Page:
Is Gaddafi’s Regime Seeking an Exit Strategy?

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If the end game is afoot in the Libya conflict, it has little to do with the provision of armaments, CIA mentoring or air cover to the rebel forces. The counteroffensive by loyalist troops that has driven the rebels all the way back to Ajdabiya, the last town before their Benghazi stronghold, has put paid to hopes of the rebels storming the tyrant’s citadels any time soon. The problem is not only one of the imbalance in armaments — all evidence on the battlefield so far suggests there is no real rebel army to speak of, just clusters of enthusiastic amateurs willing to charge towards enemy positions, but then retreat in disarray when the shells start to fall. There’s no training and little discpline, structure or command in the rebel forces, and even their political structures appear somewhat chaotic, according the reports from Benghazi.

Joint Chiefs of Staff chairman Admiral Mike Mullen warned during congressional testimony on Thursday that Gaddafi’s forces are not yet on the ropes. “He’s got mobility,” says Mullen. “He’s got the training. he’s got command and control, communications, a lot of which the opposition just doesn’t have.”

And it’s that problem that makes arming the rebels to win the civil war a long-term project, even if it were permissible under the UN Security Council resolution that authorized the military action — and it isn’t, according to NATO, which is now in command of the mission. The Western military effort, with NATO at the helm, will now be confined to protecting civilians. NATO commanders have made clear that rebel combatants do not fit their definition of civilian — indeed, they’ve even warned that they’ll act to protect civilians from rebel onslaughts, too. (That’s not an entirely hypothetical scenario: TIME’s Abigail Hauslohner reported from Bin Jawad on Wednesday that rebels there said the reason they had failed to take the town was its civilian population had committed “treason” by refusing to join the rebellion.)

But NATO’s emphasis, in keeping with the spirit of the Security Council resolution, is on ending the fighting and finding a political solution. “Clearly, there is no military solution, solely, to the problems in Libya,” NATO Secretary General Anders Fogh Rasmussen told Reuters on Wednesday. And that may not simply be boilerplate diplomat-speak. Even if the rebel army is not threatening to sweep away Gaddafi any time soon and the NATO air forces are not taking on that mission, a number of developments in recent days suggests that progress towards some form of regime-change is afoot.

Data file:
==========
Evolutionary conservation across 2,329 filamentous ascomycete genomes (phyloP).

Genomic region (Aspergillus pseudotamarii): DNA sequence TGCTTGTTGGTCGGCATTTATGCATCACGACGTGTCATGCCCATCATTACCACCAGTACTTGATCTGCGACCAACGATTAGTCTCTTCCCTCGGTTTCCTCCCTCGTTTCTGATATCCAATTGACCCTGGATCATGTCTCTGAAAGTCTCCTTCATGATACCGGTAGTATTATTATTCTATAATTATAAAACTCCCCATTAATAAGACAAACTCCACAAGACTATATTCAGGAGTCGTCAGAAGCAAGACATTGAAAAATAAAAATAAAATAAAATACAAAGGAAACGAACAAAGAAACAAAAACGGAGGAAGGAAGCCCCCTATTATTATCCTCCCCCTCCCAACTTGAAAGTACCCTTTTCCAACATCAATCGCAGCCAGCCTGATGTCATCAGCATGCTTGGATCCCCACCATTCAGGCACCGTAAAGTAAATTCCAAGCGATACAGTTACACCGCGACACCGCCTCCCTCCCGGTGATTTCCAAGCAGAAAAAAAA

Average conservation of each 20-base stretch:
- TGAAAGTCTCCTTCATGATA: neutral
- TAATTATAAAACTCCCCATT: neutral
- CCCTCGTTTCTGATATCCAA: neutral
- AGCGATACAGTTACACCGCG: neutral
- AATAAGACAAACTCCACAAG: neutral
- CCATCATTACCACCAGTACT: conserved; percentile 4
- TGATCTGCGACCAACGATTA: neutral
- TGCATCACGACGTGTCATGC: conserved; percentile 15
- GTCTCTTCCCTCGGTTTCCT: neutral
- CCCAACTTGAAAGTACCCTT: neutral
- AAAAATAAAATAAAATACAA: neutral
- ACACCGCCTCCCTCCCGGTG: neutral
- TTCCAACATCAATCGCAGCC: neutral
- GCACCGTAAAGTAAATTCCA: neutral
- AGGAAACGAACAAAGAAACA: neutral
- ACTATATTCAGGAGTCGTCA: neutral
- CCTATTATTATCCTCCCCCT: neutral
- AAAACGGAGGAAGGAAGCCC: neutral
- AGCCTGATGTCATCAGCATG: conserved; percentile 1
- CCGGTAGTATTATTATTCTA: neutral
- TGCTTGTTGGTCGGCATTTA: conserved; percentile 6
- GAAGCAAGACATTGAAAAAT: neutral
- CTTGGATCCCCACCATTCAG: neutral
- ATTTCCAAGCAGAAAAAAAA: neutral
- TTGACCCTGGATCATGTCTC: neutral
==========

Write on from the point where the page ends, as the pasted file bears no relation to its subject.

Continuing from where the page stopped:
Much of the focus over the past day has been on the news that Gaddafi’s foreign minister and longtime fixer Moussa Koussa had broken with the regime and  fled to London. That, and the defection of a number of lesser figures, suggests a crumbling within the regime under the pressure not only of the rebellion, but also of the sanctions and isolation that has put the squeeze on those loyal to Gaddafi. But another Libyan visitor to London may be of equal, or even greater significance: The Guardian  reports that Mohammed Ismail, a senior aide to Gaddafi’s son Saif-al-Islam, has been holding talks with British officials in recent days. British officials told the paper that they believe this, and other contacts initiated in recent weeks, suggest elements of the regime, particularly Saif-al-Islam and two of his brothers, Saadi and Mutasim, are looking for an exit strategy.

The paper reports that the sons recognize that a political solution to avoid anarchy may have to be premised on their father giving up real power. Since the conflict began, the Guardian notes, there have been “persistent rumors that Saif, Saadi and Mutasim – the son who is national security chief – would prefer their father to relinquish real power and hand it to them, allowing them to negotiate a rapprochement with the rebels.”
While the idea of rapprochement may sound far-fetched given the blood that has been spilled, it’s worth remembering that much of the rebels’ military and political leadership had been part of the regime just six weeks ago.

It’s worth remembering, also, that Turkey had reportedly tried, through its ongoing contacts with both the regime and the rebel leadership, to broker a similar deal before their efforts were scotched by the opening of the NATO air campaign. Turkish papers reported that their government was floating a plan under which Gaddafi would hand power to one of his sons for an interim period, pending free and fair elections.

All of that sounds a little pie-in-the-sky amid a war that continues to kill many Libyans every day and has others locked into increasingly desperate humanitarian straits. But it’s quite possible that the more far-sighted elements within Gaddafi’s regime, which would likely include Saif-al-Islam despite his bloodcurdling rhetoric, have recognized — as Moussa Koussa appears to have done — that the game is up. No matter how long the regime’s fighting forces can hold out, its leaders will never restore the same extent of power they had before the rebellion began, and what they have will steadily diminish. Being a lot younger and more worldly than their father, it’s quite conceivable that Saif and his siblings are looking to salvage whatever they can. If so, that could present an opening, albeit fraught with peril, to bring a speedier end to the fighting. But under the stresses that it’s facing, the regime is probably also seriously split. And the extent of control by such political leadership as exists in the rebel camp remains untested. Still, the Western powers don’t want a protracted war, and some NATO members such as Turkey have been pushing for a negotiated solution. Plainly, even amid the fighting, there’s clearly a political track being worked by some of the key players.

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